13 Assassins [十三人の刺客, Jūsannin no Shikaku] (2010)
Official US release in 2011
Starring Koji Yakusho, Takayuki Yamada, Yusuke Iseya, Goro Inagaki, Masachika Ichimura, Mikijiro Hira, Hiroki Matsukata, Ikki Sawamura, Arata Furuta, Tsuyoshi Ihara, Masataka Kubota, Sosuke Takaoka, Seiji Rokkaku, Yuma Ishigaki, Koen Kondo, Ikki Namioka
Directed by Takashi Miike
Expectations: High. Samurais = Awesome, right?
I loved everything about 13 Assassins. Start to finish, it’s flawless. Opening as a slow-paced and very traditional samurai picture, and ending as an all-out action blowout, 13 Assassins is the samurai film of the modern era. This is the first Takashi Miike film I’ve seen, despite being very aware of his name for many years. I remember hearing hot shit about Audition after it came out in 1999, but my mind was elsewhere and I chose to put it off until later. The years went on, and still I chose to push it aside, perhaps because the passing years led me to inadvertently picking up a good portion of the plot through varied conversations. In any case, as soon as I saw some footage from 13 Assassins I knew that I’d make it my first Miike film. I’m just a sucker for a samurai film. I never could have imagined that I’d love it as much as I did, and if his other films (of which there are many) are even half as awesome as this, then they are very well worth watching.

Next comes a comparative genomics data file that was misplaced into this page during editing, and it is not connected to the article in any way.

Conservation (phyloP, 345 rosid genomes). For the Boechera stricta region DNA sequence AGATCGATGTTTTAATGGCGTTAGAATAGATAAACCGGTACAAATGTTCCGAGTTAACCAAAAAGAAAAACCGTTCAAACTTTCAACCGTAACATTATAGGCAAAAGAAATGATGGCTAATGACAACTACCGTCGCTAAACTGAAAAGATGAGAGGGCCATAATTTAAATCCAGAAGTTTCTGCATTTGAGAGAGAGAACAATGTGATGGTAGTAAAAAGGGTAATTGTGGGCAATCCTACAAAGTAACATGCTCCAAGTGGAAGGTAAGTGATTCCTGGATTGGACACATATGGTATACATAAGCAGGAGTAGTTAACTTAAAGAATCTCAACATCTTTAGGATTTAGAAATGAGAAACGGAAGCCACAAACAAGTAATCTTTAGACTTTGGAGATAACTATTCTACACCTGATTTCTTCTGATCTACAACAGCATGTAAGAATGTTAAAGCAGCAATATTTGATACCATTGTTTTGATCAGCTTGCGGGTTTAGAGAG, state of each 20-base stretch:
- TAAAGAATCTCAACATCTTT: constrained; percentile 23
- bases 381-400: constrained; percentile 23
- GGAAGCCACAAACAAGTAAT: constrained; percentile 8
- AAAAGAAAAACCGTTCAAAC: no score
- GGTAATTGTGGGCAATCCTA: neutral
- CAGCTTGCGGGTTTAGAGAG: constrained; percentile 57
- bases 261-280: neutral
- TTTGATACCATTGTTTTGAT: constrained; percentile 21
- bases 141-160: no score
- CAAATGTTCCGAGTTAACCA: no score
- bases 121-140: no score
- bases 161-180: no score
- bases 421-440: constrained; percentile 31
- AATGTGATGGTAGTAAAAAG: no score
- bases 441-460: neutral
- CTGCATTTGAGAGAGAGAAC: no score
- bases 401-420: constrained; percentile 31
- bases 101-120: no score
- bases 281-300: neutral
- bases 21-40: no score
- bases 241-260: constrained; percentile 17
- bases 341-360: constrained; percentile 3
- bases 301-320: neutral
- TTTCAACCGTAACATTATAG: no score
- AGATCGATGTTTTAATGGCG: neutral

I knew virtually nothing about 13 Assassins going into it and that’s probably the best way to experience it. The film is a remake of Eiichi Kudo’s 1963 film, The Thirteen Assassins, which, coincidentally, is finally getting an American DVD release this June. I haven’t seen the original, but judging from some plot summaries the two films follow the same framework. While I don’t want to go into any plot specifics, 13 Assassins spends a little more than half its runtime slowly building up the tension and the characters, and then the remaining minutes are completely devoted to exploding that tension and delivering nothing but action.